September 2015 - August 2016
James Ward is a lecturer in modern European history at the University of Rhode Island, having held term appointments at Stanford University, DePauw University, and Queen's University of Belfast. His first monograph, Priest, Politician, Collaborator: Jozef Tiso and the Making of Fascist Slovakia, 1887-1947, is a political and intellectual biography of Hitler's ally Jozef Tiso, a Roman Catholic priest and the president of Slovakia during the Second World War. The work received honorable mention for the 2014 Reginald Zelnik Book Prize in History, awarded by the Association of Slavic, East European, and Eurasian Studies. He received his Ph.D. from Stanford University in 2008 and has M.A. degrees from there and the University of Washington. He is also the recipient of several fellowships, including from the United States Holocaust Memorial Museum, the Mellon Foundation, the International Research and Exchanges Board, and the Fulbright-Hayes Program.
My current research is a general history of modern expropriation in Central Europe, tentatively titled The People's Property. Framed as a voyage through time and space from Josephist Vienna to Stalinist Budapest, this project investigates a series of episodes of or debates about expropriation. The book's premise is that expropriation has an inner, radicalizing logic that has served as a driver for modernity. During my fellowship at the Kolleg, I will be working on the twentieth-century chapters.
Current scholarship on expropriation fails to understand it as an integrated modern European process. Individual episodes of expropriation are linked causally and also embedded in core modern European developments, such as secularization, democratization, and genocide. Students of expropriation have tended to focus on individual episodes (such as the despoiling of Jews during the Holocaust), while those few works that investigate connections between episodes (such as in land reform or collectivization) have typically confined themselves to the Twentieth Century. I argue that episodes of expropriation (broadly understood) often facilitated succeeding episodes across the entire modern period. The common antisemitic claim that Jews had enslaved Aryans and Christians, for instance, repurposed the moral logic of nineteenth-century emancipations. In other words, the expropriation of Jews in the Holocaust perversely drew on the expropriation of aristocracy as serf-holders. Liberals had persuasively argued that the ownership of human beings was immoral and justified expropriation, but this then empowered antisemites to allege enslavement as moral capital in pursuit of new expropriation. Works that investigate expropriation as a reflection of changing notions of property indeed capture it better as a modern process, but tend to see it as targeting the thing owned (such as forests) or practices of ownership (such as private property). As my above example demonstrates, however, owners are also a key object of expropriation. The People's Property focuses on this side of expropriation, seeing these attacks (which range in intensity, scale, moral legitimacy, and form) as part of a larger project to transform societies and polities to fit the perceived demands of the modern state, and to probe the boundaries of the sovereignty of the "people" - be they class, nation, or race. My goal is to uncover the diverse and subtle "logics" that linked episodes of expropriation and that worked to radicalize it, both as individual episodes and as modern practice. This trend towards radicalization was disrupted by the rise of a human rights discourse during the Cold War, after which expropriation became less persuasive as a tool for making the people "masters in their own house" and was more commonly understood as a crime against humanity.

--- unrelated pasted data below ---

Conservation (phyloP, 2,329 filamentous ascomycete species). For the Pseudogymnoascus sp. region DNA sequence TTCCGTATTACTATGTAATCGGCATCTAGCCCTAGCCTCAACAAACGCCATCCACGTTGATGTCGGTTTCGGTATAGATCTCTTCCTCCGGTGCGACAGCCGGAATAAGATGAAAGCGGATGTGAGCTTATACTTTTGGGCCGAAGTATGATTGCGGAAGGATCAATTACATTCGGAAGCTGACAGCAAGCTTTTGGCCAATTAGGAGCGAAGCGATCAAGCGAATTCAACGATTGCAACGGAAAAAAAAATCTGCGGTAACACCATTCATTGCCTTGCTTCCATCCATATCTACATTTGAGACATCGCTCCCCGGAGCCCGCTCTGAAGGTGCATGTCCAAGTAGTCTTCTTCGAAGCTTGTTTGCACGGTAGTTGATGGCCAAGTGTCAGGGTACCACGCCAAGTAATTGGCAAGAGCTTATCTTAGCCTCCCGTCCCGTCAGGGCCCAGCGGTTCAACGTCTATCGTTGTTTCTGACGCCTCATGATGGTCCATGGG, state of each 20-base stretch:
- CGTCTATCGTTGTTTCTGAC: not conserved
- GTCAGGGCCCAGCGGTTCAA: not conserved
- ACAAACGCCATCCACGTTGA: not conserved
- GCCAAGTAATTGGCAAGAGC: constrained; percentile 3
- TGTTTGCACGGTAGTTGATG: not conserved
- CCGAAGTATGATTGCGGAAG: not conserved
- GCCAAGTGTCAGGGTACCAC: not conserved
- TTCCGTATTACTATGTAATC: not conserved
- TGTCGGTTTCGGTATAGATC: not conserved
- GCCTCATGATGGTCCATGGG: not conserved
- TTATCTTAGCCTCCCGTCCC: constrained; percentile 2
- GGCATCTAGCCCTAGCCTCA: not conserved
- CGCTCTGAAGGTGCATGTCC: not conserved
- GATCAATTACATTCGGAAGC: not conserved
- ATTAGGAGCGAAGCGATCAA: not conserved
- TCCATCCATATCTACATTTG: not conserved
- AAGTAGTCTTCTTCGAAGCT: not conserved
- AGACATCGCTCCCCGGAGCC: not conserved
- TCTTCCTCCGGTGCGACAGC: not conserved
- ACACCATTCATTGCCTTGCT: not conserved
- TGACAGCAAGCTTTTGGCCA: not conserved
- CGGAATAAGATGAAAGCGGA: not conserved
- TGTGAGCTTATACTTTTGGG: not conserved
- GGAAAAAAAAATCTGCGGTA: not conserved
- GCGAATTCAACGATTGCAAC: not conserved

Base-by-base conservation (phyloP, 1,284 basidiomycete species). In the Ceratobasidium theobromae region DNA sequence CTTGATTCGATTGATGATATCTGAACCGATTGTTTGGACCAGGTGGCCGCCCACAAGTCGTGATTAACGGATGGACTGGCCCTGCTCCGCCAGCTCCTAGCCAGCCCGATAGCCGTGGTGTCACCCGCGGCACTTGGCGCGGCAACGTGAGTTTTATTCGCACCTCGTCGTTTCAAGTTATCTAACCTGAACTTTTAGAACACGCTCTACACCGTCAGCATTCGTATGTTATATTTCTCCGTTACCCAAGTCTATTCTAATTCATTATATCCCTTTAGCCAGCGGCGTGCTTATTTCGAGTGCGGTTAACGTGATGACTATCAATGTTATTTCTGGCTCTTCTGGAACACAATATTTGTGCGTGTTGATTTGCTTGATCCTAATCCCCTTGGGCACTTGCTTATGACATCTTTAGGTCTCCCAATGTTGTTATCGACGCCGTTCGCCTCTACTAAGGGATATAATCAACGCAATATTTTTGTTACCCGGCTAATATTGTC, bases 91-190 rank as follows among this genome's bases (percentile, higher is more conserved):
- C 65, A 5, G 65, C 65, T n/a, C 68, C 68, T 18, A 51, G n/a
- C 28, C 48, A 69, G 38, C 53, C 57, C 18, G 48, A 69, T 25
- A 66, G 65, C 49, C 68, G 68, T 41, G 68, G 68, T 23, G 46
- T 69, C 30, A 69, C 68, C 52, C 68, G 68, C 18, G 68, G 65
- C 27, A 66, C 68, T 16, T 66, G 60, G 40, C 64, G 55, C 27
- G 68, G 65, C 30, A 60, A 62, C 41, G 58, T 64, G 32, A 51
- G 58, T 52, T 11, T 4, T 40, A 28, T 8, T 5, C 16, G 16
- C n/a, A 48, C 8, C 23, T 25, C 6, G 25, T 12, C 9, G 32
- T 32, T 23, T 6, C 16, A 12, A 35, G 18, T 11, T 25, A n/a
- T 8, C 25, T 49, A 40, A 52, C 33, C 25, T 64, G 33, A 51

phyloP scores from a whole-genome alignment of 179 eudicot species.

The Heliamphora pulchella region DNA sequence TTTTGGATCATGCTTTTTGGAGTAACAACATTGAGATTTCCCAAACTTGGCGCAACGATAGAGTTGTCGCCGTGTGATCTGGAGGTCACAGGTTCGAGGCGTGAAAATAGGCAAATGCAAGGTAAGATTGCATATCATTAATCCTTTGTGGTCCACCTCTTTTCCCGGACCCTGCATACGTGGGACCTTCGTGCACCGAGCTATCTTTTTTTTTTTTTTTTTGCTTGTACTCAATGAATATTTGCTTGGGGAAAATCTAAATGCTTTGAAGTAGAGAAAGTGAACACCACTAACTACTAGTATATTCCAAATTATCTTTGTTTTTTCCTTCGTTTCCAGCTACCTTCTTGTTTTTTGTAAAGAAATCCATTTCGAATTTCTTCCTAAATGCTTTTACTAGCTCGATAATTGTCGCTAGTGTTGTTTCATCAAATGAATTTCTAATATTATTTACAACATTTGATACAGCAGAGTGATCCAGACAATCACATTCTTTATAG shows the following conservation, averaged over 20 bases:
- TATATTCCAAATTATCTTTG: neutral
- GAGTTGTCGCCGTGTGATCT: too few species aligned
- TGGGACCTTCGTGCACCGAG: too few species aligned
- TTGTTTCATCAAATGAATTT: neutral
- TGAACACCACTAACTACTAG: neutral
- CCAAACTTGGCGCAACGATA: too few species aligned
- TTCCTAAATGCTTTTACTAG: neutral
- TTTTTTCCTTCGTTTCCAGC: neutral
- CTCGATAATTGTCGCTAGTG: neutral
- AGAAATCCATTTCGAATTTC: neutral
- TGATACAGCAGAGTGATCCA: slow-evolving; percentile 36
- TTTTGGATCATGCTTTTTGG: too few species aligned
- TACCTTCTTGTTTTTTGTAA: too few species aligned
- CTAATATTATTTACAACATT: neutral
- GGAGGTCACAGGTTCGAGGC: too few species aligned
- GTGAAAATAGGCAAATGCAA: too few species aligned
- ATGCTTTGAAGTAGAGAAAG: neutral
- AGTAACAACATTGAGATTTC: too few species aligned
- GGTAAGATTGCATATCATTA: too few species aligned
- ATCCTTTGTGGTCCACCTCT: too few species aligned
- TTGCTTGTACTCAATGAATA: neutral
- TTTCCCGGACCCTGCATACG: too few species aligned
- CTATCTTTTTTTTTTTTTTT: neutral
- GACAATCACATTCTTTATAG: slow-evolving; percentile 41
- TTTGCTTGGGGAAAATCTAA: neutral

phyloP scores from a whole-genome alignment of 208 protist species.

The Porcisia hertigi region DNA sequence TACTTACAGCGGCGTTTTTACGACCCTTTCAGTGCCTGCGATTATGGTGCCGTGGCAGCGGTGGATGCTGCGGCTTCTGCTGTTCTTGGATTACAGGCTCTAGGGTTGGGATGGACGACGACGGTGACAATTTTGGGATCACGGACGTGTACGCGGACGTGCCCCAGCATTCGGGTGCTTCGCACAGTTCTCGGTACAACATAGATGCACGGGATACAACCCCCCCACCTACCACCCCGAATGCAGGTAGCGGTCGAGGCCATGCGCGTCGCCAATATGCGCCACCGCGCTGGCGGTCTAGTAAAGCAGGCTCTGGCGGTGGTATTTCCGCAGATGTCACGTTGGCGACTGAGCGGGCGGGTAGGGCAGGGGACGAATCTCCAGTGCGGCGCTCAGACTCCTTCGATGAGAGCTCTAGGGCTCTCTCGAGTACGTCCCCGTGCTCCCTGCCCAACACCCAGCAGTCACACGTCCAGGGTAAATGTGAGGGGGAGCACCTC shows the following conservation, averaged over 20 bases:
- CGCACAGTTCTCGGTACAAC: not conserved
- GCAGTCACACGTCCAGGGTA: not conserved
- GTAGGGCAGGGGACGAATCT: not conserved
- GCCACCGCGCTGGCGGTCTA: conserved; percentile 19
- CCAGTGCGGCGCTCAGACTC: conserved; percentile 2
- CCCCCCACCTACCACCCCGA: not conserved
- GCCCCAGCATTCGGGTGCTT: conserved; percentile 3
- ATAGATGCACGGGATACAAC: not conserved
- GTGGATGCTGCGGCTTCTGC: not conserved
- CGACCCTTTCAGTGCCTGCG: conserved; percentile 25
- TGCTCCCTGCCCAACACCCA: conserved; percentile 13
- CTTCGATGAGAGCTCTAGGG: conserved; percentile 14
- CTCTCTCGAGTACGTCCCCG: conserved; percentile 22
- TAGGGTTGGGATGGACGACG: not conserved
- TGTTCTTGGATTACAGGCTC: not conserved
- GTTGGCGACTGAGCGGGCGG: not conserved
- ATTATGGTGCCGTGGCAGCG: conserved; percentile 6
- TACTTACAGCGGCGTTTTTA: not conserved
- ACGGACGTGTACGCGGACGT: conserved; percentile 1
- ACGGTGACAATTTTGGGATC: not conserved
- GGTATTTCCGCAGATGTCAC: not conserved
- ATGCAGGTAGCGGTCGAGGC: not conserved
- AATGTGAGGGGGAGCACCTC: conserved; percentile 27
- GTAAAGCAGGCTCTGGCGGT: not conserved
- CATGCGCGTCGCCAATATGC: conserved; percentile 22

James Mace Ward, Priest, Politician, Collaborator: Jozef Tiso and the Making of Fascist Slovakia (Ithaca: Cornell University Press, 2013). -- Slovak and Czech editions to be issued in spring 2016 by the Bratislava publisher Slovart
James Mace Ward, "The 1938 First Vienna Award and the Holocaust in Slovakia," Holocaust and Genocide Studies 29, no. 1 (2015): 76-108.
James Mace Ward, "Legitimate Collaboration: The Administration of Santo Tomás Internment Camp and Its Histories, 1942-2003," Pacific Historical Review 77, no. 2 (2008): 159-201. --See also James Mace Ward, "Collaboration and Legitimacy: A Reply to Irene Hecht," Pacific Historical Review 81, no. 4 (2012): 618-626.
James Mace Ward, "'People Who Deserve It': Jozef Tiso and the Presidential Exemption," Nationalities Papers 30, no. 4 (2002): 571-601.
James Ward, "'Black Monks': Jozef Tiso and Anti-Semitism," Kosmas 14, no. 1 (fall 2000): 29-54.
review of The Hungarians of Slovakia in 1938 by Attila Simon, Austrian History Yearbook 46 (2015): 438-439.
review of Slovakia in History, edited by Mikuláš Teich, Dušan Kováč, and Martin D. Brown, English Historical Review 128, no. 530 (2013): 202-204.
review of Central European Crossroads-Social Democracy and National Revolution in Bratislava (Pressburg), 1867-1921 by Pieter C. van Duin, Social History 36, no. 2 (2011): 240-242.
review of Das Dritte Reich und die Slowakei 1939-1945 by Tatjana Tönsmeyer, Journal for Cold War Studies 8, no. 1 (2006): 132-134.